We’re also running a youth assessment project in California to try to collect better data about smaller AAPI communities. We hope that the increased focus on AAPI heritage this month will encourage people to fill out the survey, tell their stories, and get active.
Why did you decide to become an aging advocate?
Growing up as a child of Hmong refugees, there are all these layers of challenges that we encounter. There is friction between our parents and us, a big generational gap – these two generations have different lives and different mentalities, but we have to coexist in the same house. As a child, there’s no one to explain to you what your parents went through – war, genocide, survival – and they don’t have a lot of support. We just feel anger and resentment because we don’t understand.
Second-generation Southeast Asian Americans often have to navigate this world on their own. A lot of us feel really confused and angry, and for me, it wasn’t until I had the opportunity to go to college and take ethnic studies courses that I was able to put my family’s trauma and poverty into context. This allowed me to do some individual healing and also rethink my relationship with my parents. I was able to learn how to have conversations with them without re-traumatizing them, and I was also able to forgive them and myself. Even though our parents come here as refugees, don’t know the language, have very little support, they try really hard to take good care of us even though they face so many struggles and challenges.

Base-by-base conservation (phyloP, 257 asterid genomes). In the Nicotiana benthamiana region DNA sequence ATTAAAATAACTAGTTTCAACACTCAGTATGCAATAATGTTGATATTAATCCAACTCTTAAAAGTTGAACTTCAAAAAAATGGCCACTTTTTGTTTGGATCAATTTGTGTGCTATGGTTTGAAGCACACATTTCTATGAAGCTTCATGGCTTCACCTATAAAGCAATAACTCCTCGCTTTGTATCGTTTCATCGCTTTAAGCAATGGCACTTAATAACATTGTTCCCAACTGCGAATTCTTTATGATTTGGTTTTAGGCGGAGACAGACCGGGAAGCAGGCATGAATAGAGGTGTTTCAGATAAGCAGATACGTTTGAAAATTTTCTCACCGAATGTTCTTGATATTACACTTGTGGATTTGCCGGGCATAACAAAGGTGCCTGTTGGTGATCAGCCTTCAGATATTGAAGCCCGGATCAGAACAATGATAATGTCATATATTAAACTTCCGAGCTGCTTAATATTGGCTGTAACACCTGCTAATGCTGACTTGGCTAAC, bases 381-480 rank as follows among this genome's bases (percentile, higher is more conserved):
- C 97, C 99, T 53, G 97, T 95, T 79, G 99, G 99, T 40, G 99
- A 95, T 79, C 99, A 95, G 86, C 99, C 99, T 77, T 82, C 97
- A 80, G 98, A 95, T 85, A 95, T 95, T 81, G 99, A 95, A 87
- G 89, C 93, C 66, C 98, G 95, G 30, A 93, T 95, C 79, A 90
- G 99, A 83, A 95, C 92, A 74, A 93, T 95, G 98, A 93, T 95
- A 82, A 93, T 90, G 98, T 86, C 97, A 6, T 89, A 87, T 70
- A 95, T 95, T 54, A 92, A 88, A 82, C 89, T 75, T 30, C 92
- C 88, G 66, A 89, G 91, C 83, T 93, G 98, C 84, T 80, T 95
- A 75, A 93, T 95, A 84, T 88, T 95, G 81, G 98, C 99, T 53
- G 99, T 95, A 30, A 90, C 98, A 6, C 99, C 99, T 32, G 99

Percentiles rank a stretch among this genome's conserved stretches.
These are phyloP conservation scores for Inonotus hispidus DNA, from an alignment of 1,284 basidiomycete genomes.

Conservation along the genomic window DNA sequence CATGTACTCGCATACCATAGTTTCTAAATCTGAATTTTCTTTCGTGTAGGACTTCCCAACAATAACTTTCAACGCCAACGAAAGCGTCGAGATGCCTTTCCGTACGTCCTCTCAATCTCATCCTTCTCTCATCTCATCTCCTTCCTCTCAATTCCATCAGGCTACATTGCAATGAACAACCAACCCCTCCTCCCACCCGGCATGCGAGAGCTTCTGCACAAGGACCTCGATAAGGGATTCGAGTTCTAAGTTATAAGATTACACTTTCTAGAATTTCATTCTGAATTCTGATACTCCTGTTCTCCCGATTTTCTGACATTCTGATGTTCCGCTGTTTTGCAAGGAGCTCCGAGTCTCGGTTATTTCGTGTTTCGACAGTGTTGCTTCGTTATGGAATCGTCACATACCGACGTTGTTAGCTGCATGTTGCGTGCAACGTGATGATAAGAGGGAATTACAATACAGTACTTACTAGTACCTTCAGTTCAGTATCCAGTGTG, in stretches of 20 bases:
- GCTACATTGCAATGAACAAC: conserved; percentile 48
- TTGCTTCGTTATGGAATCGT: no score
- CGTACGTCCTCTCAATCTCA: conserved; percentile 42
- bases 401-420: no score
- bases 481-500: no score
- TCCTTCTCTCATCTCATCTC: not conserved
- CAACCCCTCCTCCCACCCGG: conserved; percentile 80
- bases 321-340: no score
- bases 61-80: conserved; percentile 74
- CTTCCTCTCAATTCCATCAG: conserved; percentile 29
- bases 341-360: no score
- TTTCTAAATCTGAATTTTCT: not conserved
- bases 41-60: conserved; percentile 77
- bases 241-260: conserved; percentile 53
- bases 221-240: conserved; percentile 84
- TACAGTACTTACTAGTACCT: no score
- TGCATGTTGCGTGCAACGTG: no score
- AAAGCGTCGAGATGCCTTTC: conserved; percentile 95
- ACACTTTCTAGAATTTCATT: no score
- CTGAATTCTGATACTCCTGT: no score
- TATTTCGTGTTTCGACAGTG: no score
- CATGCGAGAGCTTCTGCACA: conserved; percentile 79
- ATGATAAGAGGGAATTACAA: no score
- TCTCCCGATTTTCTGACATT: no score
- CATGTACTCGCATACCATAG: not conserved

Why is it that I had to wait until I went to college to come to these realizations? This is when I developed my passion to work with young people, especially SEAA youth, and to challenge them to bridge that gap with our elders. We can’t do community healing, individually or culturally, without involving all generations.
When I was working with Banteay Srei, I got the opportunity to participate in a intergenerational cooking program that brought together Southeast Asian youth and elders to learn from one another. Elders would bring in the ingredients and show the young women how to prepare traditional Souheast Asian meals like Bo Luc Lac, Ka Soy, or boiled chicken over rice. Then the elder would share her refugee or resettlement stories over dinner. This really allowed the generations to engage with each other, and the young women would learn their histories, which often is not taught in the traditional educational system.
Elders are often worried that younger generations are going to judge them, or they are embarrassed about their limited English proficiency. By the end of these sessions, the elders felt validated. They had the opportunity to tell their stories and have someone really listen. This opportunity allowed me to value intergenerational healing even more than I already did.
What is the biggest issue faced by Southeast Asian American elders, and how can our readers help?
Having culturally relevant programs that make our elders feel that they are a part of the community is really important. Our elders’ mental and emotional health play a big part in determining their physical health, so ensuring that they feel listened to and cared for is essential for healthy aging. We want them to feel welcome in healthcare settings, in aging programming, and in senior centers. [For some examples of culturally relevant programming for SEAA elders, check out our blogs about the Southeast by Southeast Community Center in Philadelphia and the Cambodian Association of Illinois. -Ed]
This interview has been condensed and edited.
The opinions expressed in this article are those of the author and do not necessarily reflect those of the Diverse Elders Coalition.